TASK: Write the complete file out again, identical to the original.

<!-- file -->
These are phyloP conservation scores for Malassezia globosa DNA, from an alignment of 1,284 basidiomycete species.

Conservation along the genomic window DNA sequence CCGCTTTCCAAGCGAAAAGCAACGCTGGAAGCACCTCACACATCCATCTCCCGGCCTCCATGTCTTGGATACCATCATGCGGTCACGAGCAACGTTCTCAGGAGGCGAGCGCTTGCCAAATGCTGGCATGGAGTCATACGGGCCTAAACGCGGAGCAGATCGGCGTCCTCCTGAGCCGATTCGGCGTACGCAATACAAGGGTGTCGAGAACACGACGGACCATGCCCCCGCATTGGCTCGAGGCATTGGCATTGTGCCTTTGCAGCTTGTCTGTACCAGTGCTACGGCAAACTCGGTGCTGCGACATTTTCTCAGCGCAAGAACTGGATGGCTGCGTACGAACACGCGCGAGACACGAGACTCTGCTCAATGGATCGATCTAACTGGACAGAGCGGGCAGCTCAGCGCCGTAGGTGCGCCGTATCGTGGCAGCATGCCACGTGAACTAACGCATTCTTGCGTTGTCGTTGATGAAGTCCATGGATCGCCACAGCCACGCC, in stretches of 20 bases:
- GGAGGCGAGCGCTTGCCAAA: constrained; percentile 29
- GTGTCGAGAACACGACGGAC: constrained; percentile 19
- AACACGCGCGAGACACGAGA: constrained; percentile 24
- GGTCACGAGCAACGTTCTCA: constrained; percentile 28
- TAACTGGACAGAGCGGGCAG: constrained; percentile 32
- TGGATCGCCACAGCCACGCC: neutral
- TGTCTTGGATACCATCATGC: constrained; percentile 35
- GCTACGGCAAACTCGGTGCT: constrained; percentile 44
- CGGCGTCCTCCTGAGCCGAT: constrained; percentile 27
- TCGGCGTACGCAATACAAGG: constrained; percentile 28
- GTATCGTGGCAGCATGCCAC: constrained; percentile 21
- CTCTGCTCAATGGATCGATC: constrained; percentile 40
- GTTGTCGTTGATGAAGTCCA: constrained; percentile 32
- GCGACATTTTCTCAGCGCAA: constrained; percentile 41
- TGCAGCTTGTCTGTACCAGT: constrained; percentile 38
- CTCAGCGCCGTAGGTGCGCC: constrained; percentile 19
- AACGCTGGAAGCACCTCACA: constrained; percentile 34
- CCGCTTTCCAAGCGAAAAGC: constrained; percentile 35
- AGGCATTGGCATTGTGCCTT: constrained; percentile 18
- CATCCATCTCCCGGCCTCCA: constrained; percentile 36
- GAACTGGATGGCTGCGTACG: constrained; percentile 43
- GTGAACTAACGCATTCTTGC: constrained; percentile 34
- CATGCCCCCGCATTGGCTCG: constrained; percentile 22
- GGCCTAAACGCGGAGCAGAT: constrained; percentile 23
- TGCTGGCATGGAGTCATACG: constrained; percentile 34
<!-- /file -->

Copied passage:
These are phyloP conservation scores for Malassezia globosa DNA, from an alignment of 1,284 basidiomycete species.

Conservation along the genomic window DNA sequence CCGCTTTCCAAGCGAAAAGCAACGCTGGAAGCACCTCACACATCCATCTCCCGGCCTCCATGTCTTGGATACCATCATGCGGTCACGAGCAACGTTCTCAGGAGGCGAGCGCTTGCCAAATGCTGGCATGGAGTCATACGGGCCTAAACGCGGAGCAGATCGGCGTCCTCCTGAGCCGATTCGGCGTACGCAATACAAGGGTGTCGAGAACACGACGGACCATGCCCCCGCATTGGCTCGAGGCATTGGCATTGTGCCTTTGCAGCTTGTCTGTACCAGTGCTACGGCAAACTCGGTGCTGCGACATTTTCTCAGCGCAAGAACTGGATGGCTGCGTACGAACACGCGCGAGACACGAGACTCTGCTCAATGGATCGATCTAACTGGACAGAGCGGGCAGCTCAGCGCCGTAGGTGCGCCGTATCGTGGCAGCATGCCACGTGAACTAACGCATTCTTGCGTTGTCGTTGATGAAGTCCATGGATCGCCACAGCCACGCC, in stretches of 20 bases:
- GGAGGCGAGCGCTTGCCAAA: constrained; percentile 29
- GTGTCGAGAACACGACGGAC: constrained; percentile 19
- AACACGCGCGAGACACGAGA: constrained; percentile 24
- GGTCACGAGCAACGTTCTCA: constrained; percentile 28
- TAACTGGACAGAGCGGGCAG: constrained; percentile 32
- TGGATCGCCACAGCCACGCC: neutral
- TGTCTTGGATACCATCATGC: constrained; percentile 35
- GCTACGGCAAACTCGGTGCT: constrained; percentile 44
- CGGCGTCCTCCTGAGCCGAT: constrained; percentile 27
- TCGGCGTACGCAATACAAGG: constrained; percentile 28
- GTATCGTGGCAGCATGCCAC: constrained; percentile 21
- CTCTGCTCAATGGATCGATC: constrained; percentile 40
- GTTGTCGTTGATGAAGTCCA: constrained; percentile 32
- GCGACATTTTCTCAGCGCAA: constrained; percentile 41
- TGCAGCTTGTCTGTACCAGT: constrained; percentile 38
- CTCAGCGCCGTAGGTGCGCC: constrained; percentile 19
- AACGCTGGAAGCACCTCACA: constrained; percentile 34
- CCGCTTTCCAAGCGAAAAGC: constrained; percentile 35
- AGGCATTGGCATTGTGCCTT: constrained; percentile 18
- CATCCATCTCCCGGCCTCCA: constrained; percentile 36
- GAACTGGATGGCTGCGTACG: constrained; percentile 43
- GTGAACTAACGCATTCTTGC: constrained; percentile 34
- CATGCCCCCGCATTGGCTCG: constrained; percentile 22
- GGCCTAAACGCGGAGCAGAT: constrained; percentile 23
- TGCTGGCATGGAGTCATACG: constrained; percentile 34